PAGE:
I've really been struggling to muster the courage and the heart to face this post. For those who don't know, my sweet little sister passed away a little over two weeks ago of heart failure resulting from a battle with a severe back infection. We have been completely devastated, to say the least. Sensing my struggle, my dad offered to write this post. I will be forever grateful for the strength he gives to me and our entire family - always, but especially during times of crisis. I will also be forever grateful that I am able to be Kaycee's big sis and to know that our family is eternal.
Today is day seventeen since that awful day that our sweet daughter Kaycee died. The emotions and thoughts I have experienced since that day literally test the limits of human endurance. And I am “only” her father; I cannot comprehend Nancy’s unique experience of being Kaycee’s mother, or Andrew’s experience as her husband, or Kyle’s, Ashley’s, and Eric’s as her siblings. Laney and Jack are too young to understand, but their loss of their mother is the most lasting and profound.
Our test is one of humility and gratitude. We may pray to a loving Heavenly Father often throughout our lives, but how can we have gratitude when our prayers are not answered, and we face the aftermath of a tragedy? Is enduring to the end a process of hanging on by our fingernails and barely surviving the pains and sorrows of life? Can we choose to be grateful for all those people we are close to, and all that we have, or are we overwhelmed with what could have been, and all that Kaycee will miss in this life? And all that we will miss with her absence?
Losing a child in her prime is among the most difficult experiences in life. Losing a child who was beginning to turn out to be who she really is, that is a unique tragedy. There were many times in prior years we thought Kaycee could be a day away from leaving us, but her progress over the past 18 months was remarkable. She and Andrew were given this amazing gift of Laney in June, and another amazing gift of a hopeful future for their little family. To have that lifetime of hope erased in an hour is a cruel turn that leaves a hole in our hearts that will never fully heal.
But the sun rose again this morning. Laney, Jack, and Andrew woke up and started a new day. So did each person who knew and loved Kaycee. God gave us the gift of life, the gift of this earth, the gift of our family, literally all that we have. If we are truly grateful for these gifts, can we be angry and ungrateful when one of these precious gifts is taken away? How long will it take for us to turn back to God in gratitude and trust that all is well, all is as it should be, when every human sense and emotion feels that nothing is well, nothing is as it should be?
We have experienced the miracle of Dustin’s survival from that terrible accident, and the restoration of his vision. Are we only grateful when the outcome is an affirmative answer to our prayers? When our faith is rewarded by a miracle? Or can we be equally grateful to our Father in Heaven when all of our obedience and prayers are not rewarded by a desired outcome?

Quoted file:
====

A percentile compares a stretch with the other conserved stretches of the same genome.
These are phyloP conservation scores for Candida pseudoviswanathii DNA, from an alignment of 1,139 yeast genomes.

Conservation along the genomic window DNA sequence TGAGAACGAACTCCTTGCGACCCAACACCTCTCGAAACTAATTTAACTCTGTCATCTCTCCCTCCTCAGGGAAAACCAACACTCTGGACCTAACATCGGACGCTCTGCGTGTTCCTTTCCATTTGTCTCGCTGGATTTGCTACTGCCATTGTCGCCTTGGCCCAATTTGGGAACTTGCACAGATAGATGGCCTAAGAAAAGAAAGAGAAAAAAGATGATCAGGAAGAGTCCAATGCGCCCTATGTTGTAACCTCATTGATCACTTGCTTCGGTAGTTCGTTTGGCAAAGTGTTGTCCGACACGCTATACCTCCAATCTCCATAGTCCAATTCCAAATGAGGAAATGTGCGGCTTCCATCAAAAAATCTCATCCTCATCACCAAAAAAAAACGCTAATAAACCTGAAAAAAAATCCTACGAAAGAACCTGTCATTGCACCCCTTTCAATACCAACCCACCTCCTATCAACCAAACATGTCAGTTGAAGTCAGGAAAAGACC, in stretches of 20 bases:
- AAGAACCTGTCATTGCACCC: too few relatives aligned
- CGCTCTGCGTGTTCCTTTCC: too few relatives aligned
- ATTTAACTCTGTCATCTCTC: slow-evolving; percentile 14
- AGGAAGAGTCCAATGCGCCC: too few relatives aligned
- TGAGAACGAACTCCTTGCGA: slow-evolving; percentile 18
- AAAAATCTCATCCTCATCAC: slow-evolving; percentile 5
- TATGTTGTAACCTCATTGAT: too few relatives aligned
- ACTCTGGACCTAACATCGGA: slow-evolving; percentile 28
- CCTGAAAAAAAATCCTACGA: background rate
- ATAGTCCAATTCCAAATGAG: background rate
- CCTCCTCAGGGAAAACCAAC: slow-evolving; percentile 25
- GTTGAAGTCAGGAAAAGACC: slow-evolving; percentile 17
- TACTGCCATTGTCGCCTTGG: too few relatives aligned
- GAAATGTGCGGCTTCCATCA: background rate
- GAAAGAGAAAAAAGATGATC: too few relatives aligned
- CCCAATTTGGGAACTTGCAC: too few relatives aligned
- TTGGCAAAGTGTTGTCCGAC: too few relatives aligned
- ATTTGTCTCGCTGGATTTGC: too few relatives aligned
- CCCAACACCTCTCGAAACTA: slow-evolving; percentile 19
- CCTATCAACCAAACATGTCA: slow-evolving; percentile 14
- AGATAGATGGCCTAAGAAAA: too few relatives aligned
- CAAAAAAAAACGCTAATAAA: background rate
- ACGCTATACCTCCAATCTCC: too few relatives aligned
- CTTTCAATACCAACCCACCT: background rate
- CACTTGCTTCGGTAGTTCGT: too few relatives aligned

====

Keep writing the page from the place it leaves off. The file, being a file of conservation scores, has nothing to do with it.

Since Dustin’s accident, there have been many who have not believed in those miracles we have experienced, but have explained those outcomes as rare physical recoveries or very good fortune. There have been many who have experienced their own hardship and tragedy, and are angry that Dustin and Ashley dare to believe that God chose to grant those miracles to Dustin, and withheld miracles from others. There are many who are tortured by the unfairness of life itself, and agonize over not being rewarded for years of obedience and dedication to doing the right things.
Fairness in this life is a human expectation. God has an eternal plan, and that plan is the same for all of us, no matter what happens in this life. There is no more fair plan than that, and our challenge is to not only survive the inequities and brutal hardships of life, but to truly endure with a spirit of faith, hope, and gratitude. We have that choice, whether we are blessed with miracles, or when we are faced with tragedies, as we all will be.
I miss my sweet Kaycee, and I adore her great qualities. My life will not be the same without her, and there are moments that sadness overwhelms me. I wish she were still here, and I can’t yet accept that she is not. The void that she leaves for my hopes and dreams for her, Andrew, Jack and Laney is indescribable.
But I know she is enveloped by the eternal love of her Father in Heaven, the deep love of my mother and others who have passed before. I also know we will not only see her again, but be with her forever. There is comfort in this knowledge, but our wounds are so fresh that the comfort is not yet nearly enough to offset the pain.
The only path to recovery is one of renewed hope and gratitude for all we have. There is an amazing future for Jack, Laney, and Andrew. That future will take hard work and faith that we are only expected to do the best we can do. Our commitment to doing the right things has not changed. Our perspective and priorities have not changed. And the eternal promises we have will never change.
We will continue to be approached by people who express their empathy by saying they don’t know how we can possibly cope with such a tragedy, even saying they would not be able to get out of bed or move forward. We understand these expressions, but we will get out of bed and move forward, because we have amazing family and friends, and we have a loving God and Savior who will help us when we are at our weakest points. We have so much to be grateful for, so much to live our lives for, so many great days ahead.
We will learn to be inspired and lifted by Kaycee’s tragedy, the same way we were inspired and lifted by Dustin’s miracles. We will learn to be grateful and hopeful again. A day at a time.